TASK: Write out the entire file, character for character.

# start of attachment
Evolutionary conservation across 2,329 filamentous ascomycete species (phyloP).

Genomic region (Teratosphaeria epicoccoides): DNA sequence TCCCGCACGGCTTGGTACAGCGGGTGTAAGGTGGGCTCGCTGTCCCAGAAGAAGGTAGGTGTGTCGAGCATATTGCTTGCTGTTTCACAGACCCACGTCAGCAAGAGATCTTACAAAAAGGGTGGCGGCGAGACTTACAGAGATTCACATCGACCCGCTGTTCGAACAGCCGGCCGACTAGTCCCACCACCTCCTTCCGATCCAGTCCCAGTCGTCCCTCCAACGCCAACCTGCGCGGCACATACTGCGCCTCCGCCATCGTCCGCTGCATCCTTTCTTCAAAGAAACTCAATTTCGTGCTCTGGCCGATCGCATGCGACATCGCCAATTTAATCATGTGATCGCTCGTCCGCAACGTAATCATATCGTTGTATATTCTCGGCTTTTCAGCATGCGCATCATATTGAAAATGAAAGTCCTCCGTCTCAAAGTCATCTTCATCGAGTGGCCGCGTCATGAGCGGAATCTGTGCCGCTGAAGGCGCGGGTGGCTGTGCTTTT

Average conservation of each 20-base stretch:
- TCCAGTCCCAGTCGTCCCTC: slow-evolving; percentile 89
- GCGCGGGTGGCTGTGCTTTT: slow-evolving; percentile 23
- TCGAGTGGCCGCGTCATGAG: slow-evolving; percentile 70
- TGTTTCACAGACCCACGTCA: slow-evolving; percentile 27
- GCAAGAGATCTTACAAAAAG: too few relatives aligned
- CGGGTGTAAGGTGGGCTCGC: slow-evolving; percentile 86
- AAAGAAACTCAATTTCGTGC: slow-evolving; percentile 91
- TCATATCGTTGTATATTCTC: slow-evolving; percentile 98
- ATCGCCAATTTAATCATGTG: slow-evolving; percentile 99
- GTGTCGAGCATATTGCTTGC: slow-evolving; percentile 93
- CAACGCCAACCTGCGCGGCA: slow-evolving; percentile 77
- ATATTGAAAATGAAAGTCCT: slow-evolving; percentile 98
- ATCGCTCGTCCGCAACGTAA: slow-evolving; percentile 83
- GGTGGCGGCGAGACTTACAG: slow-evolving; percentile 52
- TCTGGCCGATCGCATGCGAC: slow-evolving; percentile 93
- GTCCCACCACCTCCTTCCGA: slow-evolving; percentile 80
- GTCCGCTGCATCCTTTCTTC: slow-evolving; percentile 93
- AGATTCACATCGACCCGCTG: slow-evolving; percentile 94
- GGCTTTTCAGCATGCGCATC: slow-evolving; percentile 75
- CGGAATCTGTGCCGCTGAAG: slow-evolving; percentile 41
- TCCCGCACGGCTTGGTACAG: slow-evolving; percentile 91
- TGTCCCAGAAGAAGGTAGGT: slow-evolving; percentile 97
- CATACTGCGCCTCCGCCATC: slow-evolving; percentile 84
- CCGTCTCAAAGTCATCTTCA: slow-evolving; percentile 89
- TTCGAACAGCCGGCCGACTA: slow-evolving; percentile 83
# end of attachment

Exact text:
Evolutionary conservation across 2,329 filamentous ascomycete species (phyloP).

Genomic region (Teratosphaeria epicoccoides): DNA sequence TCCCGCACGGCTTGGTACAGCGGGTGTAAGGTGGGCTCGCTGTCCCAGAAGAAGGTAGGTGTGTCGAGCATATTGCTTGCTGTTTCACAGACCCACGTCAGCAAGAGATCTTACAAAAAGGGTGGCGGCGAGACTTACAGAGATTCACATCGACCCGCTGTTCGAACAGCCGGCCGACTAGTCCCACCACCTCCTTCCGATCCAGTCCCAGTCGTCCCTCCAACGCCAACCTGCGCGGCACATACTGCGCCTCCGCCATCGTCCGCTGCATCCTTTCTTCAAAGAAACTCAATTTCGTGCTCTGGCCGATCGCATGCGACATCGCCAATTTAATCATGTGATCGCTCGTCCGCAACGTAATCATATCGTTGTATATTCTCGGCTTTTCAGCATGCGCATCATATTGAAAATGAAAGTCCTCCGTCTCAAAGTCATCTTCATCGAGTGGCCGCGTCATGAGCGGAATCTGTGCCGCTGAAGGCGCGGGTGGCTGTGCTTTT

Average conservation of each 20-base stretch:
- TCCAGTCCCAGTCGTCCCTC: slow-evolving; percentile 89
- GCGCGGGTGGCTGTGCTTTT: slow-evolving; percentile 23
- TCGAGTGGCCGCGTCATGAG: slow-evolving; percentile 70
- TGTTTCACAGACCCACGTCA: slow-evolving; percentile 27
- GCAAGAGATCTTACAAAAAG: too few relatives aligned
- CGGGTGTAAGGTGGGCTCGC: slow-evolving; percentile 86
- AAAGAAACTCAATTTCGTGC: slow-evolving; percentile 91
- TCATATCGTTGTATATTCTC: slow-evolving; percentile 98
- ATCGCCAATTTAATCATGTG: slow-evolving; percentile 99
- GTGTCGAGCATATTGCTTGC: slow-evolving; percentile 93
- CAACGCCAACCTGCGCGGCA: slow-evolving; percentile 77
- ATATTGAAAATGAAAGTCCT: slow-evolving; percentile 98
- ATCGCTCGTCCGCAACGTAA: slow-evolving; percentile 83
- GGTGGCGGCGAGACTTACAG: slow-evolving; percentile 52
- TCTGGCCGATCGCATGCGAC: slow-evolving; percentile 93
- GTCCCACCACCTCCTTCCGA: slow-evolving; percentile 80
- GTCCGCTGCATCCTTTCTTC: slow-evolving; percentile 93
- AGATTCACATCGACCCGCTG: slow-evolving; percentile 94
- GGCTTTTCAGCATGCGCATC: slow-evolving; percentile 75
- CGGAATCTGTGCCGCTGAAG: slow-evolving; percentile 41
- TCCCGCACGGCTTGGTACAG: slow-evolving; percentile 91
- TGTCCCAGAAGAAGGTAGGT: slow-evolving; percentile 97
- CATACTGCGCCTCCGCCATC: slow-evolving; percentile 84
- CCGTCTCAAAGTCATCTTCA: slow-evolving; percentile 89
- TTCGAACAGCCGGCCGACTA: slow-evolving; percentile 83